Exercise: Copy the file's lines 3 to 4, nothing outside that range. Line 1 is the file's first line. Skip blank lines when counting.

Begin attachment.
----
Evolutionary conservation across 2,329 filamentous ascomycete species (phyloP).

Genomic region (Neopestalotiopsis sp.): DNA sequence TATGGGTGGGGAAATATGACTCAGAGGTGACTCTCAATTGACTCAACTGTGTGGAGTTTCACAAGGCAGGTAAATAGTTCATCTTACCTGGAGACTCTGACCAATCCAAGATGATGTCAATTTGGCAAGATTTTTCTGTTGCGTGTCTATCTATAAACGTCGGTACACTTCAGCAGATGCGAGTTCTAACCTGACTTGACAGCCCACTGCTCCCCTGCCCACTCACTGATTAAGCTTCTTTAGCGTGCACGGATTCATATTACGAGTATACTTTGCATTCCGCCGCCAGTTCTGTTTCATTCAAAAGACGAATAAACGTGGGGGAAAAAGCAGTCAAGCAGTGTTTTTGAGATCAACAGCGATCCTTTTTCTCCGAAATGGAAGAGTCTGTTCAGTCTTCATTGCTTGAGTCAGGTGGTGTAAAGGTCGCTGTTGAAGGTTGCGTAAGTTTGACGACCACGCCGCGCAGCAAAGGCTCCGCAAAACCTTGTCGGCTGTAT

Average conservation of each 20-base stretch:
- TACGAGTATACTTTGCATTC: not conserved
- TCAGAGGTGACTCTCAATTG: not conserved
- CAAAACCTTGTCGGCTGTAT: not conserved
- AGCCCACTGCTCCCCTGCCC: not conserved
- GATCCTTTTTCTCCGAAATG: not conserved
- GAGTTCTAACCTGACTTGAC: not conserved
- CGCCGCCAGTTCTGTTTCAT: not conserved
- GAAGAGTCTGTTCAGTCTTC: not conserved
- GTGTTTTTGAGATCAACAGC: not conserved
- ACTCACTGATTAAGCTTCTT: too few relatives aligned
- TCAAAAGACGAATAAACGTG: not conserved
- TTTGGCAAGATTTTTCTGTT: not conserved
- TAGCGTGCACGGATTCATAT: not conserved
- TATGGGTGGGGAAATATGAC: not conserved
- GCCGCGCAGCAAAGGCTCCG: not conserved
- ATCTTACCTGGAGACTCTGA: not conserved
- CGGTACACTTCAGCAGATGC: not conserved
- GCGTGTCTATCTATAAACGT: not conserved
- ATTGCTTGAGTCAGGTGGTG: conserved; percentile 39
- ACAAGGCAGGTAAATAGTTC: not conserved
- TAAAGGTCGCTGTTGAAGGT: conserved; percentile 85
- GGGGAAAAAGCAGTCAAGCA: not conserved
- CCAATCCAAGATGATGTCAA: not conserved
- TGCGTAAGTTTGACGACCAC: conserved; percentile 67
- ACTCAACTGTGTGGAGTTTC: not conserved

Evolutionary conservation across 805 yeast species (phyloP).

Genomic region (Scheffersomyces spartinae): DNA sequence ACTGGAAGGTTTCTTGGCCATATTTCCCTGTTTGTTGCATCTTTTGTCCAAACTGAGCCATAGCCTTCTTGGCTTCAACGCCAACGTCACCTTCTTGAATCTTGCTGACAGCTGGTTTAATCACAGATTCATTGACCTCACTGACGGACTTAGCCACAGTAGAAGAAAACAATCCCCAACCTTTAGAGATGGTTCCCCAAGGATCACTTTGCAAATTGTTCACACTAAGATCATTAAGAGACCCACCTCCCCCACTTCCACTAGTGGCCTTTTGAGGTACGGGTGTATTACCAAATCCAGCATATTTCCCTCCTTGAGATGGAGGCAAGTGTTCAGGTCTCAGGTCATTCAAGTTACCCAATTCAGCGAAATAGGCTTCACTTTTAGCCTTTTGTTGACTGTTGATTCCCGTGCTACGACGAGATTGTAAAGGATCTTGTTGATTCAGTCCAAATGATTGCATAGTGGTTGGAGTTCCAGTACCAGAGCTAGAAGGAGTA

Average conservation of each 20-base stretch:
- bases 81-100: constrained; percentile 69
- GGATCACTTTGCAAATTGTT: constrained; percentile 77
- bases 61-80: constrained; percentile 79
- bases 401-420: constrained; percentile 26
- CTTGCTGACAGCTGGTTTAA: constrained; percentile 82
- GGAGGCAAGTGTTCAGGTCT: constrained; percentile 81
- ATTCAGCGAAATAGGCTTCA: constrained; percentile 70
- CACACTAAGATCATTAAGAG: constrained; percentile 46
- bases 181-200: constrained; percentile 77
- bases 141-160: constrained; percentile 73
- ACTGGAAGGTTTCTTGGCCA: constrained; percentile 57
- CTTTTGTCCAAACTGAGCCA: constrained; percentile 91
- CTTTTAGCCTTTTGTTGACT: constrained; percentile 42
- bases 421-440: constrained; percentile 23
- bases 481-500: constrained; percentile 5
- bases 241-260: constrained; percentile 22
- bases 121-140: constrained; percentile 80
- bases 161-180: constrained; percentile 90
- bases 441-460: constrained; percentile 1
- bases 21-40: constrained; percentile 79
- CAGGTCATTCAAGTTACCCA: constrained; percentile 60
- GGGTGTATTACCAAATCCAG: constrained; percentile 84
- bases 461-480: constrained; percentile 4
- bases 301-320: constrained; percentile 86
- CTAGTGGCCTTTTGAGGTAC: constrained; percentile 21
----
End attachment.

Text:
Average conservation of each 20-base stretch:
- TACGAGTATACTTTGCATTC: not conserved